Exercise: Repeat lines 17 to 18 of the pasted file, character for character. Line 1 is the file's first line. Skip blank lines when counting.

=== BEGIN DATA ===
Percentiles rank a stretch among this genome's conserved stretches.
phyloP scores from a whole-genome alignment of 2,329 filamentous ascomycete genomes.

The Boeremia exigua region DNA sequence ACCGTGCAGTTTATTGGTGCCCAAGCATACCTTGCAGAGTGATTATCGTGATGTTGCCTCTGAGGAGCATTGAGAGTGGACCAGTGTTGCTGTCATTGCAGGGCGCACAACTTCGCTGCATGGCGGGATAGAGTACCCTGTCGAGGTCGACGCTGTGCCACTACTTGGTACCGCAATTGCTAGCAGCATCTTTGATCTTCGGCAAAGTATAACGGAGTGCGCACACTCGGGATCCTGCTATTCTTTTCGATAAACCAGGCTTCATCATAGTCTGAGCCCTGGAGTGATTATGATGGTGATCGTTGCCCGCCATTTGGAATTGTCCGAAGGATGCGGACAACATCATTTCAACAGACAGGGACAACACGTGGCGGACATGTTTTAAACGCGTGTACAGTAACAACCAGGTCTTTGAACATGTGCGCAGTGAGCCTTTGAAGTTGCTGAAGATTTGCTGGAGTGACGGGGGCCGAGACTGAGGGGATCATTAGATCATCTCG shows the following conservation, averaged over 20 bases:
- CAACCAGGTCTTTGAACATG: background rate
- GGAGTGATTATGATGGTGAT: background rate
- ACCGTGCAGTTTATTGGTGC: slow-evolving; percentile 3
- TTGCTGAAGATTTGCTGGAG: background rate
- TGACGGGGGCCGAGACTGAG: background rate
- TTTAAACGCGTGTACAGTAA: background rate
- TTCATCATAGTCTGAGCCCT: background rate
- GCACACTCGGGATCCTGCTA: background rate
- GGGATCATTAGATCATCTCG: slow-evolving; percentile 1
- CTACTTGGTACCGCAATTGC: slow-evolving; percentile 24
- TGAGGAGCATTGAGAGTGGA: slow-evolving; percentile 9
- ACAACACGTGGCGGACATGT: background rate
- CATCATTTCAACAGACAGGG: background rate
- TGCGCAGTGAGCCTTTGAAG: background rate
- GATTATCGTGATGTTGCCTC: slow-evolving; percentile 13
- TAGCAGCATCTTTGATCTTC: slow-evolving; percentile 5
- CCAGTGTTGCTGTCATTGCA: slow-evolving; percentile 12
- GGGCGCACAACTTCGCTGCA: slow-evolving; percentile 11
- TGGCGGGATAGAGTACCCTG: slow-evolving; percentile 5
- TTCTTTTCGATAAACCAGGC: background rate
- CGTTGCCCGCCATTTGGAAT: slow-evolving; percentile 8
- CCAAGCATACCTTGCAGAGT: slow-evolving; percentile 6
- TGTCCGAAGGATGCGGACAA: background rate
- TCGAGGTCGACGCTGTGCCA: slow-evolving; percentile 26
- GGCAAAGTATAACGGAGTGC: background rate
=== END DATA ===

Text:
- TGCGCAGTGAGCCTTTGAAG: background rate
- GATTATCGTGATGTTGCCTC: slow-evolving; percentile 13